Looking for a new support job? That’s great!

I’m going to help you stand out from other applicants to make sure you get noticed.

You’re probably going up against a lot of stiff competition. Because employers have a lot of people to choose from, they are a lot less forgiving. Formatting foibles, gross grammar, suspect spelling – these things will get your resume crumpled up faster than a rookie artist’s rough draft.

For example, I once had an internet connectivity issue that prevented me from attending an interview. Even though it was out of my hands, the interviewer didn’t even give me a chance to reschedule. It’s a cold world out here, folks.

That’s why you have to be on point. Mistakes happen, yes, but do your best to minimize them. Beyond that, try out this technique.

When you get the job description, look at it as a menu for all the things the prospective employer wants. Highlight all the key words that stand out as things they are looking for. Look for action words (verbs), like ‘research’, ‘manage’, ‘build’. Look for phrases that demonstrate the type of person they are looking for: ‘manage multiple competing priorities’, or ‘stay cool under pressure’.

Do the same thing with the requirements section. Highlight all the experiences and qualifications they say they want in a person.

Next, you’re going to want to review your resume (or think about your previous experiences/skills) with these things in mind. Circle all the words and phrases you’ve highlighted on the resume that align with what you can offer now.

Finally, and this is the key, only talk about these things.

Image by Sue Styles from Pixabay

That’s it. Just these things. To the best of your ability, leave everything else off your resume.

While it’s impressive that you worked for Carnival Cruise Line as an entertainer, your prospective employer won’t care about it unless it relates to them and what they are looking for. Can you demonstrate how that experience helped you gain an important skill that they want in an applicant? For example, did it help you to improve your communication skills? How about how it helped with time management and conflict resolution?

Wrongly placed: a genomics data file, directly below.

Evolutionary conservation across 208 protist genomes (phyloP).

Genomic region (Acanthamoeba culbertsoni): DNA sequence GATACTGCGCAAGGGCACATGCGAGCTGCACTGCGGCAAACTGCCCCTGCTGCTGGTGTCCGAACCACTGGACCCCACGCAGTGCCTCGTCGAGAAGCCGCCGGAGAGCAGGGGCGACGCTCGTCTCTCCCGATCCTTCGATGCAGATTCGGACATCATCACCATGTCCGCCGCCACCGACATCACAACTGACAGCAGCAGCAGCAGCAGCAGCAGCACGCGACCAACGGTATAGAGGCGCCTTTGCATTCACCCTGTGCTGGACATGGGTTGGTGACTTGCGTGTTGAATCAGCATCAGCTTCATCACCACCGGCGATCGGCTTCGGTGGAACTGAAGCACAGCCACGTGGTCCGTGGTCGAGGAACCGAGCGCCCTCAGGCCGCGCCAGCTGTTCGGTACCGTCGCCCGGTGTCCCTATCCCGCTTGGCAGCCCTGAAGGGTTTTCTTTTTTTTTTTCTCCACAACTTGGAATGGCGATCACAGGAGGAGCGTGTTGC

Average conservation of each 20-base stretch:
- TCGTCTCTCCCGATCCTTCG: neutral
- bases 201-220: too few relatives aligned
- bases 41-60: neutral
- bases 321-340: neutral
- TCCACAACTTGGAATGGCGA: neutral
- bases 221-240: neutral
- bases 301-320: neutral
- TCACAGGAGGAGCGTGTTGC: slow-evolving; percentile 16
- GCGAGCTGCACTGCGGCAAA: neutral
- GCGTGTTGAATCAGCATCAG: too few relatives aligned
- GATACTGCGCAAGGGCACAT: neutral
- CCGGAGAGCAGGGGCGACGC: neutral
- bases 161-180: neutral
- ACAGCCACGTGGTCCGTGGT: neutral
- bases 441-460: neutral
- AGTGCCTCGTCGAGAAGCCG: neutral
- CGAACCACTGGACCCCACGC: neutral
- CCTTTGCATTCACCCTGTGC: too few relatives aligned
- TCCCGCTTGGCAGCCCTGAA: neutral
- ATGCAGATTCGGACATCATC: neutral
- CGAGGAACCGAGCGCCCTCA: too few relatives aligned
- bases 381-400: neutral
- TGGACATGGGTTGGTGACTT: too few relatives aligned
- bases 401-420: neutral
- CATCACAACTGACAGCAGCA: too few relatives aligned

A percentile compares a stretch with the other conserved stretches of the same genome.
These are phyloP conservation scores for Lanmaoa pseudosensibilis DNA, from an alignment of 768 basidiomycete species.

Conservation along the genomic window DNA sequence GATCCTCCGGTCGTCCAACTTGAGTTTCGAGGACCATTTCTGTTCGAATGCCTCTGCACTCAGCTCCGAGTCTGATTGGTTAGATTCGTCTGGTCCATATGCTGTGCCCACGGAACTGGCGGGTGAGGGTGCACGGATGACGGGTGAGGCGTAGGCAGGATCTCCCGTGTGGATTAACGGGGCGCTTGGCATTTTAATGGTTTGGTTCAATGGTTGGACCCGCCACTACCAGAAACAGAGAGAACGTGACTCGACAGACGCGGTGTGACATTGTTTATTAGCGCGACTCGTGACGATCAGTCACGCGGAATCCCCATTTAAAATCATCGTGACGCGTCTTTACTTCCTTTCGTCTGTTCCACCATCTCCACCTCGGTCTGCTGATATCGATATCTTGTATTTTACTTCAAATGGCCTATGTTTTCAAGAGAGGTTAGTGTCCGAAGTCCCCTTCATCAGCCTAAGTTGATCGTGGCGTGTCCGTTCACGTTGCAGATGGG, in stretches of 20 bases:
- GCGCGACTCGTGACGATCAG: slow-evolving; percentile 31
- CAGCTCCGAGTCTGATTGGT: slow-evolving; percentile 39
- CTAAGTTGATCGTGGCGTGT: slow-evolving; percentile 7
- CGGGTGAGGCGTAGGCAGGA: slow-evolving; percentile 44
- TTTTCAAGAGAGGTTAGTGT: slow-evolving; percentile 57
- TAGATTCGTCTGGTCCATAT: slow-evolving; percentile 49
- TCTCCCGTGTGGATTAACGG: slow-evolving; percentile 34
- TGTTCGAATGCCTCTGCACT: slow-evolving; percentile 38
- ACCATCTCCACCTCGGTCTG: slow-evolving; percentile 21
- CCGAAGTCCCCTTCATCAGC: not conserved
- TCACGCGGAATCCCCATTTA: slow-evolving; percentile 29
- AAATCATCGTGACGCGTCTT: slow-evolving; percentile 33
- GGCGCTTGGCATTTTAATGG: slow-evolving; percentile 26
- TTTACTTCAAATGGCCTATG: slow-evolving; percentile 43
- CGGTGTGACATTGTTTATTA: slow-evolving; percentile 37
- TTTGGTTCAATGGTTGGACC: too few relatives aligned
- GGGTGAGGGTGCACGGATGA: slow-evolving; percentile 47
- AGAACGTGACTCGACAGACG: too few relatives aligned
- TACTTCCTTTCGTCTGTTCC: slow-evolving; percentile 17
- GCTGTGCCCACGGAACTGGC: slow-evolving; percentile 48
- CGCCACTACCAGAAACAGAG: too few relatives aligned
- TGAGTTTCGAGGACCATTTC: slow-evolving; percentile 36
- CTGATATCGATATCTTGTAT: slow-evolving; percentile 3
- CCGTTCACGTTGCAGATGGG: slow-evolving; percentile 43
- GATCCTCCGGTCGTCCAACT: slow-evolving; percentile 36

Remember the old Venn Diagrams? That’s basically what this is. You’re focusing on the overlap of what you have to offer and what they want.

Everything you bring to the table is important, so please don’t think that’s what I’m saying here. But as far as getting your foot in the door, be efficient and respectful of the employer’s time. Know you’re in a pool of other applicants. How can you stand out as the best, most obvious choice for them?

Imagine going to a women’s clothing store only looking for pant suits, and the salesperson shows you bras, or skirts, or athletic wear. How would you feel about that? You’d probably think that stuff’s cool, but not what you’re interested in. Show me what I came for, you’d think.

That’s my point.

Not everything is relevant to everyone all the time. It’s not a bad thing, it’s just the way human’s work. You can use this to your advantage in your job search by only showing them the things that matter to them.

Let me know if this has been helpful for you. Seriously, I want to know. I’m passionate about this topic because I see this being a simple tool to help people reach their career/life goals. I have a lot to say on this topic so if it’s useful, I can share more. You got this.

Leave a Reply